Recently, the new OTK Holy Wrath Paladin has been taking both the competitive and ladder meta by storm, notably through several high level success stories as seen in the Hearthstone Grandmaster. Many players were eager to take the deck onto ladder; however, for one deck that requires intricate decision making and multiple decision points, it is understandable that people make misplays, sometimes so costly that they force them to concede by Turn 5 or 6. Therefore, this series of articles will summarize the basic and advanced knowledge required to use OTK Shirvallah Paladin effectively.
What is Holy Wrath Paladin?
Holy Wrath Paladin is the deck that utilizes Shirvallah the Tiger, a beast minion with a cost of 25 mana which can be lowered based on the amount of mana used for spell casting (reduced to 0). In combination with Holy Wrath – a 5 mana spell that draw a card and deal damage equal to the cost of the card just drawn, Shirvallah can inflict up to 50 damage to a chosen target.
The easiest way to safely perform the combo is drawing your whole deck, summoning Shirvallah at a cost of 0, use Baleful Banker on Shirvallah to shuffle it back to the deck, then use Holy Wrath to deal 25 damage to the opponent’s face. Sometimes, you can also use a Time Out! on top of it to make it a 10-mana turn total.
Theoretically, that should finish off your opponent. But Hearthstone is never that black and white.
So the advice here is if you can keep Time Out!, please try to keep to the end, because when you deal 25 damage the second time, your opponent is very likely to try and counter it with Counterspell or Eye for an Eye for example.
The most important thing when playing this deck is to try to survive at all costs, especially in the first 5 turns because starting for turn 6, this deck has a multitude of board clears and great survival support.
A typical Holy Wrath deck
There are many variations of decks created to suit specific situations and pocket metas. However, you cannot play the deck without these cards:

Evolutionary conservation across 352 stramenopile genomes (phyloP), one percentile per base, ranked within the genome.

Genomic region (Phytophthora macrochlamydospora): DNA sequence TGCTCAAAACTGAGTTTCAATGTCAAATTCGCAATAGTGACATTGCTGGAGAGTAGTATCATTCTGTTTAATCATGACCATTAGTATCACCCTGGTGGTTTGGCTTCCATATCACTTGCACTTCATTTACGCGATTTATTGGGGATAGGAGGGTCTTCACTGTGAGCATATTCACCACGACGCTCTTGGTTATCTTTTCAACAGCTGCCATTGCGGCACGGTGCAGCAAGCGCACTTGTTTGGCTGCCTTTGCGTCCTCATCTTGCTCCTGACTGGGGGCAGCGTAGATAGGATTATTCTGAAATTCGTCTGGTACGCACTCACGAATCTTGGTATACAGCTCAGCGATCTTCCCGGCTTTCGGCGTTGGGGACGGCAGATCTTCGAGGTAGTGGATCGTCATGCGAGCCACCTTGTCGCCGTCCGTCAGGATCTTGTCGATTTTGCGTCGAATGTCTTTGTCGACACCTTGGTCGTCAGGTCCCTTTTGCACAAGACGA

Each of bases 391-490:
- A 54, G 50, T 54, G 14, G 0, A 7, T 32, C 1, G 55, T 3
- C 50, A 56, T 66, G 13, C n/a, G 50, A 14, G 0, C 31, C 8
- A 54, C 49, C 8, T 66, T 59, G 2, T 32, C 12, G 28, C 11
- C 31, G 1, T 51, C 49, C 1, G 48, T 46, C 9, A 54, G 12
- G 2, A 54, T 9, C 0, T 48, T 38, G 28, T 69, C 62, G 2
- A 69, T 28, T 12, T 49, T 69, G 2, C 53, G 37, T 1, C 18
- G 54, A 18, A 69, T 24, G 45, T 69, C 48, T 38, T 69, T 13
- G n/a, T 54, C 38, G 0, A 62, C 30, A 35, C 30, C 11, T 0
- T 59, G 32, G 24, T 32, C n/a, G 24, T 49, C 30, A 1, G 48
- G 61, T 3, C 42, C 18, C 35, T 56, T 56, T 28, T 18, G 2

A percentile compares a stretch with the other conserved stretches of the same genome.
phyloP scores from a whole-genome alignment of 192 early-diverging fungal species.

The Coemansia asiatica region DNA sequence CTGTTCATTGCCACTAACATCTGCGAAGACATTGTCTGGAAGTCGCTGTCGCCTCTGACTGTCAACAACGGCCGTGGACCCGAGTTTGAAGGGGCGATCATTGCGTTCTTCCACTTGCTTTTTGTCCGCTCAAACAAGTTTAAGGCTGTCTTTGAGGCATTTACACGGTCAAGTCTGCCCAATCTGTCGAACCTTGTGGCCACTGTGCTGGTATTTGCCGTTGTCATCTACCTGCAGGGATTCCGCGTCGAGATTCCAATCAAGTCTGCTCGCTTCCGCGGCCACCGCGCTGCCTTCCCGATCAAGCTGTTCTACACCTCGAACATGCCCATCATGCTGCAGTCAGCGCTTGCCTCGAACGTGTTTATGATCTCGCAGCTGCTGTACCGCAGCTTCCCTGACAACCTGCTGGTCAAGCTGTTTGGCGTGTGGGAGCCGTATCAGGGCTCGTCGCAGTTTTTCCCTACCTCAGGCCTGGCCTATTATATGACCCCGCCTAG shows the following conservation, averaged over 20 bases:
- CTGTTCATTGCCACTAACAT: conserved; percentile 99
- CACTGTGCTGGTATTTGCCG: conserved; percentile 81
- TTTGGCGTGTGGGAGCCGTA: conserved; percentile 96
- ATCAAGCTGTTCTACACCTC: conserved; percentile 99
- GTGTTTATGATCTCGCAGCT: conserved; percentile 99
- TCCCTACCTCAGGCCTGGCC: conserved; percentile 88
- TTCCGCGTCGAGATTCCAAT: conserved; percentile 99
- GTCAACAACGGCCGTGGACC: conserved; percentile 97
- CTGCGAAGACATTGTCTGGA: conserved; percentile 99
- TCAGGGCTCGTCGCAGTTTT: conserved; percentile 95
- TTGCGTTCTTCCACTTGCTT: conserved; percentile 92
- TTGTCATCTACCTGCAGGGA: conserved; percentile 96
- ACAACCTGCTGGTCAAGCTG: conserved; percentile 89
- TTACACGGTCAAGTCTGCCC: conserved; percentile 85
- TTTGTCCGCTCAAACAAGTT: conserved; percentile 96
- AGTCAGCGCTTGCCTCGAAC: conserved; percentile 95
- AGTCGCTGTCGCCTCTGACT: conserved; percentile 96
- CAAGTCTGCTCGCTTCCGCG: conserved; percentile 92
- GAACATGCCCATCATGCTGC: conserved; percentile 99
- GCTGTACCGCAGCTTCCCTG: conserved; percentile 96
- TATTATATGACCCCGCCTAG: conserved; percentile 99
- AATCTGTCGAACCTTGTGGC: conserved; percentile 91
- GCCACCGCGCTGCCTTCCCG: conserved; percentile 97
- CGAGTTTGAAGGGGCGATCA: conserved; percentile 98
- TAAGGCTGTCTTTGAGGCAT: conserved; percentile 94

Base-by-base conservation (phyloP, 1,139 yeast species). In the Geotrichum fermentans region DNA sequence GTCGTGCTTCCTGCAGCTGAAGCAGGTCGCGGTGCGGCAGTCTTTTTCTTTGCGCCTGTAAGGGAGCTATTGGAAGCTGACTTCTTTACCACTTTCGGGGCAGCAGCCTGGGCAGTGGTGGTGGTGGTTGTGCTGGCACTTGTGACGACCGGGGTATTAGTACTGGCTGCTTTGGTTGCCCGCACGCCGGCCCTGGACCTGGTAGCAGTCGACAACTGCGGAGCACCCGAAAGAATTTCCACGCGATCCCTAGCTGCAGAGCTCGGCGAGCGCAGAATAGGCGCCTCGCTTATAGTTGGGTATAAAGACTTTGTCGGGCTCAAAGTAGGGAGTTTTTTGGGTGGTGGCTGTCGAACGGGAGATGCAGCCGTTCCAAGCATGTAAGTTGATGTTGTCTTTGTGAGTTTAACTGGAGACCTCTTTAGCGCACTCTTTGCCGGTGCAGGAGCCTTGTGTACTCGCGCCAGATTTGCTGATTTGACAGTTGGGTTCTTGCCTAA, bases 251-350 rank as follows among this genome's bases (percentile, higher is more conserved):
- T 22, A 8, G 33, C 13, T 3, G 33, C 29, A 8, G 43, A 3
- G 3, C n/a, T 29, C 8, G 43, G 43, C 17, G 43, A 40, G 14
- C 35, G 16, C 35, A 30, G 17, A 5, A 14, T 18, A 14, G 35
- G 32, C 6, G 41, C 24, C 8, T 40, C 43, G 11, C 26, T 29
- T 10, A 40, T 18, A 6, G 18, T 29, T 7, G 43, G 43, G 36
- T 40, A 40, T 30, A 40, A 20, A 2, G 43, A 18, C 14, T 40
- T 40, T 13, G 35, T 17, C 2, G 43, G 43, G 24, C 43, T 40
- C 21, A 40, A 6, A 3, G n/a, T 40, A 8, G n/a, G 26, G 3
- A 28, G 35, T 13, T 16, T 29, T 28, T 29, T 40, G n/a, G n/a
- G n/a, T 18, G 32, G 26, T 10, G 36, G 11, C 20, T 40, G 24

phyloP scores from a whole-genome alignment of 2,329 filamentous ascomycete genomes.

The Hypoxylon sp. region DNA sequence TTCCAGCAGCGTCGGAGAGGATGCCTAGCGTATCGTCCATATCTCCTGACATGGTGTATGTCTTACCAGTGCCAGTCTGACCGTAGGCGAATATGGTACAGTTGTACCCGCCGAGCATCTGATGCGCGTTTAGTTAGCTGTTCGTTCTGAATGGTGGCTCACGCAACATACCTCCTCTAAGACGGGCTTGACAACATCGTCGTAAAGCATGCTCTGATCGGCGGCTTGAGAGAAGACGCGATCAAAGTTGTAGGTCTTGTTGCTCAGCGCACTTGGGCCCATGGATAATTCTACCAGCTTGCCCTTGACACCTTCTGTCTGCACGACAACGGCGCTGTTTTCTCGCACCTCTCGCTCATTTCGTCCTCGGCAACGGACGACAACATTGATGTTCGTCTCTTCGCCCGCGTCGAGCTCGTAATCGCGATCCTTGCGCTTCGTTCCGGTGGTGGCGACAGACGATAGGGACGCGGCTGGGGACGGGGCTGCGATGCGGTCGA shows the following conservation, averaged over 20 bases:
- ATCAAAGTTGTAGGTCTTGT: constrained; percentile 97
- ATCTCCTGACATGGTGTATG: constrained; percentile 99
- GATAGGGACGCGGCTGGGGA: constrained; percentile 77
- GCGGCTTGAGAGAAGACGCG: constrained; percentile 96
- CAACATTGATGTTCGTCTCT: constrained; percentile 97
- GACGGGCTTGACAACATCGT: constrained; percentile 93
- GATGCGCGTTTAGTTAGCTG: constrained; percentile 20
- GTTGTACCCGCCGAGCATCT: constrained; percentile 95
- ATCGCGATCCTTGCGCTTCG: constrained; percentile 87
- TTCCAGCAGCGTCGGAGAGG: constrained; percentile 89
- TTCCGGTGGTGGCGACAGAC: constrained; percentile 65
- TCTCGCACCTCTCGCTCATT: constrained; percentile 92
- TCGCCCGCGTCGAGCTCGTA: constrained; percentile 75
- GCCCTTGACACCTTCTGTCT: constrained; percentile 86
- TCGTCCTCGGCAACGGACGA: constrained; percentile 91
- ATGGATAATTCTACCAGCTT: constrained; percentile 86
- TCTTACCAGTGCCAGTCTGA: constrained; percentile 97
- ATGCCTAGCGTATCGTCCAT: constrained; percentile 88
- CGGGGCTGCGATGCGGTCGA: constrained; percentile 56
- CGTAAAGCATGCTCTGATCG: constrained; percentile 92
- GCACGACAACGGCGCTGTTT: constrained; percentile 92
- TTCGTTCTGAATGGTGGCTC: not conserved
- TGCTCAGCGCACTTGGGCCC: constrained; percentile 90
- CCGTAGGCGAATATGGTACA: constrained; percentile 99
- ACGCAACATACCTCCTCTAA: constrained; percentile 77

– 1x Shirvallah the Tiger
– 2x Holy Wrath
– 2x Baleful Banker
Other than that, there are relatively important cards that should be included in any variation (most of these are strong survival tools against aggro):
– 1x Crystalsmith Kangor
– 2x Truesilver Champion
– 2x Flash of Light
– 2x Wild Pyromancer
– 2x Time Out!
– 2x Consecration
– 2x Prismatic Lens
– 1x or 2x Equality
– 2x Shrink Ray
The remaining slots are for draw cards like Crystology and Novice Engineer.
My personal advice is you should use both Equality and Shrink Ray in the deck, because some variations only use 2 Shrink Rays, which leads to only being able to clear the board from Turn 7 onwards, or having to use Shrink Ray on 5. This is not ideal in many situations; consider this: even when the Mountain Giants from the Conjurer Mage is transformed to a 1/1, they can still easily cast Conjurer’s Calling on it to turn it into full-statted minions.
Here are some basic combos:
- Wild Pyromancer + Equality for 6 mana
- Equality + Wild Pyromancer + Crystology for 7 mana
- Equality + Consecration for 8 mana
- Shrink Ray + Consecration for 9 mana
- Wild Pyromancer + Shrink Ray for 7 mana
Sometimes it’s better to keep the Wild Pyromancer alive on board at 1 HP, so your opponent needs to spend their resources to deal with the minion and deny their comfort to be able to spend his full mana crystals as they wish on their turn.
In the next article, I will be going through some of the most popular matchups on ladder and the general guide against them. And for all articles after that, we will be looking into popular scenarios in specific matchups, so that we have the general idea of what to do in hard situations.
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